The findings of this study are correlational in their nature, therefore should be interpreted with caution. Due to a relatively small number of assessed scenes and lack of representation of other landscape elements described in CLM, assessment of individual features of landscapes in absence of other features was not possible. Due to the recruitment methodology and a relatively small sample size, the sample is not representative of the local population, hence generalisability of findings cannot be ascertained. Also, only the landscapes typical for Singaporean UGS were considered. The generalizability of the findings to other climatic and geographical as well as the urban morphology contexts remains unknown, leaving the room for more research in other countries. Finally, time of stimulation was different in the laboratory (3 × 20 s) and outdoor (2 × 60 s) conditions. There is no gold standard protocol for urban landscape exposure in the naturalistic and outdoor settings. These parameters were selected based on the environmental conditions in Singapore and based on the previous experiences with similar settings and expertise of the study team. To avoid habituation bias and participant fatigue, participants were exposed to 3 shorter stimulations, in the indoor condition. To reduce walking in hot and humid environmental conditions, with the EEG equipment, participants were exposed to 2 longer lasting stimulations outdoors. Due to these methodological differences, comparison of indoor and outdoor stimulations should be interpreted with caution.


The study findings can help guide planning and design of the UGS with consideration to mental health and well-being of visitors, e.g., therapeutic gardens. CLM can be a useful tool to highlight the existing healthy UGS exposures and design new ones, filling the gap in knowledge about the quality aspects of the UGS design for health. Our study expands on the notion that the quality of elements within the perceived scene is linked to the self-reported affect as well as subconscious brain activity. Our findings suggest that UGS that offer visibility of the Layers of the Landscape, contain predominant Character of Peace and Silence, with presence of the Archetypal Elements and diverse, naturalistic Vegetation could be the most valuable from the standpoint of visitors’ wellbeing. Examples of strategies to include in design are:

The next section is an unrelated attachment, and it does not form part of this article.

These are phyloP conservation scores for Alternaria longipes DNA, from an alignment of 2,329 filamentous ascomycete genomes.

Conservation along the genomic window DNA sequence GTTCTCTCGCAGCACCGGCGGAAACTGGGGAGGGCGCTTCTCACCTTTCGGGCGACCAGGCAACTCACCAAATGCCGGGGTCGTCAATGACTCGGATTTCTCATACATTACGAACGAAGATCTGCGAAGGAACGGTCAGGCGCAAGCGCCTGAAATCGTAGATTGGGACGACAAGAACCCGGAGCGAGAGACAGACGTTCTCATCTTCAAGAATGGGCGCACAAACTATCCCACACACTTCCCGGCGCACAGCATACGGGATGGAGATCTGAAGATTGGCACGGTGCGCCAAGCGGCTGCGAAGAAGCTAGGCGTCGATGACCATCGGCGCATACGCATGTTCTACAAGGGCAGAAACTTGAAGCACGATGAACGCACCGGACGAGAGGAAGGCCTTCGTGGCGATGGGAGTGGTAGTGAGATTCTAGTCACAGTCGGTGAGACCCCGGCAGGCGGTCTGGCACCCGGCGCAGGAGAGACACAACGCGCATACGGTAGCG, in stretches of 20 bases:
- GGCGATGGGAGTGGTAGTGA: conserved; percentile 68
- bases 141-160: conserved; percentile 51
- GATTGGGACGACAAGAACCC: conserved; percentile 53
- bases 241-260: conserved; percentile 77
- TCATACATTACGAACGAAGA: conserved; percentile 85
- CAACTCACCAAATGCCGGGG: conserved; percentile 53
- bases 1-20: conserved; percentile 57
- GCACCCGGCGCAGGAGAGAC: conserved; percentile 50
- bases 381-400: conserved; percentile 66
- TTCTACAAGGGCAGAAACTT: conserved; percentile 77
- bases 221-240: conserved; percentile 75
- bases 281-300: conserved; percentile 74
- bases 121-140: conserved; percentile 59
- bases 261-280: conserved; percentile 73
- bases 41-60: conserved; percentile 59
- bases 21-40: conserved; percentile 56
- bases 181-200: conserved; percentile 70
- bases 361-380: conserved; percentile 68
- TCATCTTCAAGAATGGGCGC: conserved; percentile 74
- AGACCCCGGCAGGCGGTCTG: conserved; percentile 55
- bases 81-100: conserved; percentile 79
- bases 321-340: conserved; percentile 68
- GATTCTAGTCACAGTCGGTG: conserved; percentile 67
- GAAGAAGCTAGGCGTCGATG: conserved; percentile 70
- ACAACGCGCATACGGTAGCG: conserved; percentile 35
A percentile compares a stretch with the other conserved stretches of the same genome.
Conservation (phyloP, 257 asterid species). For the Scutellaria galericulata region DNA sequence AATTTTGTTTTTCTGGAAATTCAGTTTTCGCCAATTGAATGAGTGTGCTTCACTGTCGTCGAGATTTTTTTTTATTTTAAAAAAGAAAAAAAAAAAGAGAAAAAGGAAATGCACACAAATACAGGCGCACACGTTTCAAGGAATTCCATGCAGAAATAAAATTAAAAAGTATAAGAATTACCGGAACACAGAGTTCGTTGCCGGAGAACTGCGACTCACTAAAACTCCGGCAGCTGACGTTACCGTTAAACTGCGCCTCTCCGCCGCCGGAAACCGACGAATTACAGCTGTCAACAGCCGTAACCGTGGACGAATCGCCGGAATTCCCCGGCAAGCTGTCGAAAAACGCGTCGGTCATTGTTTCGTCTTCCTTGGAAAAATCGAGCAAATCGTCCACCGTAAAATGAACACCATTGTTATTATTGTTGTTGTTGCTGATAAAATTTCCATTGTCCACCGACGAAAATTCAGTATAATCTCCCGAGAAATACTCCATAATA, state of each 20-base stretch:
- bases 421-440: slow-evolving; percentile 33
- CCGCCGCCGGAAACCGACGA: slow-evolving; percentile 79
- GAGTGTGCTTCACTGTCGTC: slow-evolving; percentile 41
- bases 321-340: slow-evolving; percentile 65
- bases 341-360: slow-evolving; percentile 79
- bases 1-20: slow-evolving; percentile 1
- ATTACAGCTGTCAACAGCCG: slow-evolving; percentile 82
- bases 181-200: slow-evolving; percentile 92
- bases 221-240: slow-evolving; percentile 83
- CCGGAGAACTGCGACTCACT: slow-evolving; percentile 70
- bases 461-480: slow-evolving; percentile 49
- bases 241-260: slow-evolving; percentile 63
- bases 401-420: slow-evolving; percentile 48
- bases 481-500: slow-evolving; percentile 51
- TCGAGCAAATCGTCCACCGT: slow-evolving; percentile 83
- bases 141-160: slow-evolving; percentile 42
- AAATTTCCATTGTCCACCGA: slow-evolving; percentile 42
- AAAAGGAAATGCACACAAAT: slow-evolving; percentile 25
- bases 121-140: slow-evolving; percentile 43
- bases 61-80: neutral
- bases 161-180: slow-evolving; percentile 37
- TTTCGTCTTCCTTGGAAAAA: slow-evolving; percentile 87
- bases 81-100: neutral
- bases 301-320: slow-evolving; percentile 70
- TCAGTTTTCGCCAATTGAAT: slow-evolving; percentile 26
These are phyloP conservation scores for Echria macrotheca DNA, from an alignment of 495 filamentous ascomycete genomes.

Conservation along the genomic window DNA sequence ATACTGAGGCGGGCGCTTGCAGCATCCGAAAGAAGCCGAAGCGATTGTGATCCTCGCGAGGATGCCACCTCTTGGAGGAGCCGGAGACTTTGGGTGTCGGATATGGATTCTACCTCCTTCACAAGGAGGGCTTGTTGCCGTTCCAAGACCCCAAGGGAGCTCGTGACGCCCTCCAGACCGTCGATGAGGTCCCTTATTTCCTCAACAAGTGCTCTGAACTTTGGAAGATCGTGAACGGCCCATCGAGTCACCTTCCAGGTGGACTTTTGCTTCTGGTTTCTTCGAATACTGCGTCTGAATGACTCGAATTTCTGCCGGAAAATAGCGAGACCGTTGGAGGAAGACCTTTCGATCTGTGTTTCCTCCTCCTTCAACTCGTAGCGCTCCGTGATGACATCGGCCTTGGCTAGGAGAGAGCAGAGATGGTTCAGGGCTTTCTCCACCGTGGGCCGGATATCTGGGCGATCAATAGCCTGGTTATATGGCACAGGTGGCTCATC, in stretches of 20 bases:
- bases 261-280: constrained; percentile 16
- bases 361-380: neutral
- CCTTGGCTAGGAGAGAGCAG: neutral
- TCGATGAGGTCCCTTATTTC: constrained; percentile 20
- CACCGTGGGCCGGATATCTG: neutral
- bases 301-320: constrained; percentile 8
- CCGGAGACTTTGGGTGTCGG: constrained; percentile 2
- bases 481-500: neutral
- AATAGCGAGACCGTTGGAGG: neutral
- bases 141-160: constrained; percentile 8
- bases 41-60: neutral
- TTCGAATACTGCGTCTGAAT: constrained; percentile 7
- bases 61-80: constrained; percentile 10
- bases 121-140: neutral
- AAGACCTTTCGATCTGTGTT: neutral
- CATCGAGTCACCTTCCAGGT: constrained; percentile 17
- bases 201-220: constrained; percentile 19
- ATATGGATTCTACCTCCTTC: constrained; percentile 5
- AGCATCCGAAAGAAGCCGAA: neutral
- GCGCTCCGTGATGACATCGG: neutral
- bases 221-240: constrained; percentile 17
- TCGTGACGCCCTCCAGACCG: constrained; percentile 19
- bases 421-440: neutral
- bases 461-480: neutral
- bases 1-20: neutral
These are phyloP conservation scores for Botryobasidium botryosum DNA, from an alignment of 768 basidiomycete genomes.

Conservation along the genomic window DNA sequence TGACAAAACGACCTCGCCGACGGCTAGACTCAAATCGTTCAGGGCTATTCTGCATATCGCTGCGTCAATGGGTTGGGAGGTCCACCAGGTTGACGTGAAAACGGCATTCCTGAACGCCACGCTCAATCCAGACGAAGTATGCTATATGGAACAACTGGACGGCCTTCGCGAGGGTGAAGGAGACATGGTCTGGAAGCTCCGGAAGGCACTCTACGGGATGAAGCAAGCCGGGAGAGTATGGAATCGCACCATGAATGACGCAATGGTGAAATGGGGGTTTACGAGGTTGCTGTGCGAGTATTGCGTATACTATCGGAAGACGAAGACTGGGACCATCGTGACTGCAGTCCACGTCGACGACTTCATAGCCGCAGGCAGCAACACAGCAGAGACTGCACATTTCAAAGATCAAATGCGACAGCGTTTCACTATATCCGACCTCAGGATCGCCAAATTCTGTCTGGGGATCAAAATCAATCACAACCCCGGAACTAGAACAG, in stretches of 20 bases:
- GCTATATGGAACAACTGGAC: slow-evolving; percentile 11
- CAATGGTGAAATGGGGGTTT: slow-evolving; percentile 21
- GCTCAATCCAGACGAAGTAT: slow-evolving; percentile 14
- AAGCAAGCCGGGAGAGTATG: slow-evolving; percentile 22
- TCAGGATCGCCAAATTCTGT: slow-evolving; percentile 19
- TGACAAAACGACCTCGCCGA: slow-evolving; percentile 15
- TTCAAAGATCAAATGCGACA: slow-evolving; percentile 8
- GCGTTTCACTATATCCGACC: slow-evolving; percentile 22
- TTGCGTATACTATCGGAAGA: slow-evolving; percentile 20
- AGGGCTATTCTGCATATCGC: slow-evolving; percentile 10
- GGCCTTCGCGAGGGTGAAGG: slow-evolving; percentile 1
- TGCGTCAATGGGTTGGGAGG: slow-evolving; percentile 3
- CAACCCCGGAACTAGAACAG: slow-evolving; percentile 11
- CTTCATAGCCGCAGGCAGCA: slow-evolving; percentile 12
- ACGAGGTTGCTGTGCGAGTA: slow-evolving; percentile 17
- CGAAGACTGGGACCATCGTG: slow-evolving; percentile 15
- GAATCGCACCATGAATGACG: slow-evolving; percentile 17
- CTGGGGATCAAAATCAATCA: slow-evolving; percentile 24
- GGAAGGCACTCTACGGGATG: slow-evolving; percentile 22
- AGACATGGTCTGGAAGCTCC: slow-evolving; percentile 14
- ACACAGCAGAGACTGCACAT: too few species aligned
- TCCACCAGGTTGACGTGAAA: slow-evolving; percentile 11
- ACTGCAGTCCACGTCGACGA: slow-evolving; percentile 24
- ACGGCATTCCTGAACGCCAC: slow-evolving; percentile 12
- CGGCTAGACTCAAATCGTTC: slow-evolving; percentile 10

• opening the views to far-away scenery so that the visitor can see both nearby and faraway objects;

  • emphasizing visibility of the aerial perspective, where faraway objects are perceived bluer and more blurred due to volume of the air between them and the eye of the observer;

  • creating visual and noise buffers dividing the garden from the city environment, planning for the comfortable seating for solitary resting;

  • highlighting the existing archetypal element with design so that it dominates the view (e.g. by clearing the surrounding of the solitary tree to make its silhouette more distinct).

  • incorporating more naturalistic planting plans (seemingly planted by nature) including spontaneous and diverse vegetation that displays seasonal and diurnal changes.

Historically, UGS have been envisioned as public spaces for urban populations to seek fresh air and respite, yet the current literature is limited in informing the specific guidelines for design for mental health promotion. Urban planning and design fields should recognise the tremendous mental health benefits that may be harvested from contact with adequately designed and maintained green spaces and include strategies for targeted psychophysiological responses in UGS planning in the national mental health promotion strategies.